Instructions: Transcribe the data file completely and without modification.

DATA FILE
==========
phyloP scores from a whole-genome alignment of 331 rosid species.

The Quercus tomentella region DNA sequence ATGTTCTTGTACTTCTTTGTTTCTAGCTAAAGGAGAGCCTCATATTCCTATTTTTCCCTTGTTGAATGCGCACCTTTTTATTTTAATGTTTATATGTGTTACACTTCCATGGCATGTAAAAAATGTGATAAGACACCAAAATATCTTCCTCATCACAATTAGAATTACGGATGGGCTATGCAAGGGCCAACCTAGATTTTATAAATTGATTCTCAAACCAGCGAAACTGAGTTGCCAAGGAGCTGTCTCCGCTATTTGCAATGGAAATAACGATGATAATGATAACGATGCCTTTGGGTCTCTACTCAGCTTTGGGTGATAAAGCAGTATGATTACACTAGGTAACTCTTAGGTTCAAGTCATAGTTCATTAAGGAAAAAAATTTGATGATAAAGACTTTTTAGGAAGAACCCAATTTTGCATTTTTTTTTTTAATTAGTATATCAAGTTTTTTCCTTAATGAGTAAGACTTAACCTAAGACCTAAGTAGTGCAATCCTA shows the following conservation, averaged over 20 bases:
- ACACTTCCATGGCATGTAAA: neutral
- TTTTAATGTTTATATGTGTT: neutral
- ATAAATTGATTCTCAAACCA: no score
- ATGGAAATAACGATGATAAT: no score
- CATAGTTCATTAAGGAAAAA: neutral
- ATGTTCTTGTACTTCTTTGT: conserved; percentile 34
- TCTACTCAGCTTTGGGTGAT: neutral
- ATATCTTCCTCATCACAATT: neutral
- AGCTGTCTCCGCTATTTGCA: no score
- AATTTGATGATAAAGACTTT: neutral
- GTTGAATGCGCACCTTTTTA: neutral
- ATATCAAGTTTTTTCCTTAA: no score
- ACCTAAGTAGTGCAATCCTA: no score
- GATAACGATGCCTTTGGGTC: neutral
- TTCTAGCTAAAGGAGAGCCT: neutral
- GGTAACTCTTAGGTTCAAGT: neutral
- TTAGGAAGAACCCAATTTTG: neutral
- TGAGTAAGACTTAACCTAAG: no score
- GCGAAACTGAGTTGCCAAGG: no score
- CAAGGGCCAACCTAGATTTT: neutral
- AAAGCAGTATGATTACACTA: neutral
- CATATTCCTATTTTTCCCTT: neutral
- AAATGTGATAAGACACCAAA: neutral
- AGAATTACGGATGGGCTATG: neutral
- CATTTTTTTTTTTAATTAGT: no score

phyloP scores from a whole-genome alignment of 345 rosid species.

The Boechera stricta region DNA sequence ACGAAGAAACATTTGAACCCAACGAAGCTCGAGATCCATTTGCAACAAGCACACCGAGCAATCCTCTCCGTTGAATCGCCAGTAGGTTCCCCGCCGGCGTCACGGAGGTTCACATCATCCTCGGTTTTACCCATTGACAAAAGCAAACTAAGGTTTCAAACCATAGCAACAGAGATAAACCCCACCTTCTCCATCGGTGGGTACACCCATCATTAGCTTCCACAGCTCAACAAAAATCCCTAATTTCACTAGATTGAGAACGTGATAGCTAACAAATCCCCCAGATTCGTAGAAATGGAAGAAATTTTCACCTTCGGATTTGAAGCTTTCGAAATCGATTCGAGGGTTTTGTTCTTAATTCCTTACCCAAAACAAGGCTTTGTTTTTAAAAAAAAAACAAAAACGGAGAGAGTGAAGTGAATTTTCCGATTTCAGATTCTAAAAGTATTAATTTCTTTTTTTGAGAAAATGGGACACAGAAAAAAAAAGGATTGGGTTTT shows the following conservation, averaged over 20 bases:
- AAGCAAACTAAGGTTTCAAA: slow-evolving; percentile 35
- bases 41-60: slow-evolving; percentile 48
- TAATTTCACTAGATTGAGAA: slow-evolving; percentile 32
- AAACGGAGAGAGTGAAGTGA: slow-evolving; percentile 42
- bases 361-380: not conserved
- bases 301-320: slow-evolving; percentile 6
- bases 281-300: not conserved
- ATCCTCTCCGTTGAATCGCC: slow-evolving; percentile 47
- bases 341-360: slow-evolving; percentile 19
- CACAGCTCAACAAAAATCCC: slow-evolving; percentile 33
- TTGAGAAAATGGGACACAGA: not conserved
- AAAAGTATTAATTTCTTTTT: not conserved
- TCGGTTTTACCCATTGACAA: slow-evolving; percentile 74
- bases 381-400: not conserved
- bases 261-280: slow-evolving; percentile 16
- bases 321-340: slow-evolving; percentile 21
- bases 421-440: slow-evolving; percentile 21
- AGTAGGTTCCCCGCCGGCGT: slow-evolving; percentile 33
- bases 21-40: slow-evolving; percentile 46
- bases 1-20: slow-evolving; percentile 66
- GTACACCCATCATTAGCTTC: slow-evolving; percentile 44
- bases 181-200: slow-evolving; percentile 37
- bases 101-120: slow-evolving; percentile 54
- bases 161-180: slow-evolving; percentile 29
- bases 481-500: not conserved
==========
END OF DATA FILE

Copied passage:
phyloP scores from a whole-genome alignment of 331 rosid species.

The Quercus tomentella region DNA sequence ATGTTCTTGTACTTCTTTGTTTCTAGCTAAAGGAGAGCCTCATATTCCTATTTTTCCCTTGTTGAATGCGCACCTTTTTATTTTAATGTTTATATGTGTTACACTTCCATGGCATGTAAAAAATGTGATAAGACACCAAAATATCTTCCTCATCACAATTAGAATTACGGATGGGCTATGCAAGGGCCAACCTAGATTTTATAAATTGATTCTCAAACCAGCGAAACTGAGTTGCCAAGGAGCTGTCTCCGCTATTTGCAATGGAAATAACGATGATAATGATAACGATGCCTTTGGGTCTCTACTCAGCTTTGGGTGATAAAGCAGTATGATTACACTAGGTAACTCTTAGGTTCAAGTCATAGTTCATTAAGGAAAAAAATTTGATGATAAAGACTTTTTAGGAAGAACCCAATTTTGCATTTTTTTTTTTAATTAGTATATCAAGTTTTTTCCTTAATGAGTAAGACTTAACCTAAGACCTAAGTAGTGCAATCCTA shows the following conservation, averaged over 20 bases:
- ACACTTCCATGGCATGTAAA: neutral
- TTTTAATGTTTATATGTGTT: neutral
- ATAAATTGATTCTCAAACCA: no score
- ATGGAAATAACGATGATAAT: no score
- CATAGTTCATTAAGGAAAAA: neutral
- ATGTTCTTGTACTTCTTTGT: conserved; percentile 34
- TCTACTCAGCTTTGGGTGAT: neutral
- ATATCTTCCTCATCACAATT: neutral
- AGCTGTCTCCGCTATTTGCA: no score
- AATTTGATGATAAAGACTTT: neutral
- GTTGAATGCGCACCTTTTTA: neutral
- ATATCAAGTTTTTTCCTTAA: no score
- ACCTAAGTAGTGCAATCCTA: no score
- GATAACGATGCCTTTGGGTC: neutral
- TTCTAGCTAAAGGAGAGCCT: neutral
- GGTAACTCTTAGGTTCAAGT: neutral
- TTAGGAAGAACCCAATTTTG: neutral
- TGAGTAAGACTTAACCTAAG: no score
- GCGAAACTGAGTTGCCAAGG: no score
- CAAGGGCCAACCTAGATTTT: neutral
- AAAGCAGTATGATTACACTA: neutral
- CATATTCCTATTTTTCCCTT: neutral
- AAATGTGATAAGACACCAAA: neutral
- AGAATTACGGATGGGCTATG: neutral
- CATTTTTTTTTTTAATTAGT: no score

phyloP scores from a whole-genome alignment of 345 rosid species.

The Boechera stricta region DNA sequence ACGAAGAAACATTTGAACCCAACGAAGCTCGAGATCCATTTGCAACAAGCACACCGAGCAATCCTCTCCGTTGAATCGCCAGTAGGTTCCCCGCCGGCGTCACGGAGGTTCACATCATCCTCGGTTTTACCCATTGACAAAAGCAAACTAAGGTTTCAAACCATAGCAACAGAGATAAACCCCACCTTCTCCATCGGTGGGTACACCCATCATTAGCTTCCACAGCTCAACAAAAATCCCTAATTTCACTAGATTGAGAACGTGATAGCTAACAAATCCCCCAGATTCGTAGAAATGGAAGAAATTTTCACCTTCGGATTTGAAGCTTTCGAAATCGATTCGAGGGTTTTGTTCTTAATTCCTTACCCAAAACAAGGCTTTGTTTTTAAAAAAAAAACAAAAACGGAGAGAGTGAAGTGAATTTTCCGATTTCAGATTCTAAAAGTATTAATTTCTTTTTTTGAGAAAATGGGACACAGAAAAAAAAAGGATTGGGTTTT shows the following conservation, averaged over 20 bases:
- AAGCAAACTAAGGTTTCAAA: slow-evolving; percentile 35
- bases 41-60: slow-evolving; percentile 48
- TAATTTCACTAGATTGAGAA: slow-evolving; percentile 32
- AAACGGAGAGAGTGAAGTGA: slow-evolving; percentile 42
- bases 361-380: not conserved
- bases 301-320: slow-evolving; percentile 6
- bases 281-300: not conserved
- ATCCTCTCCGTTGAATCGCC: slow-evolving; percentile 47
- bases 341-360: slow-evolving; percentile 19
- CACAGCTCAACAAAAATCCC: slow-evolving; percentile 33
- TTGAGAAAATGGGACACAGA: not conserved
- AAAAGTATTAATTTCTTTTT: not conserved
- TCGGTTTTACCCATTGACAA: slow-evolving; percentile 74
- bases 381-400: not conserved
- bases 261-280: slow-evolving; percentile 16
- bases 321-340: slow-evolving; percentile 21
- bases 421-440: slow-evolving; percentile 21
- AGTAGGTTCCCCGCCGGCGT: slow-evolving; percentile 33
- bases 21-40: slow-evolving; percentile 46
- bases 1-20: slow-evolving; percentile 66
- GTACACCCATCATTAGCTTC: slow-evolving; percentile 44
- bases 181-200: slow-evolving; percentile 37
- bases 101-120: slow-evolving; percentile 54
- bases 161-180: slow-evolving; percentile 29
- bases 481-500: not conserved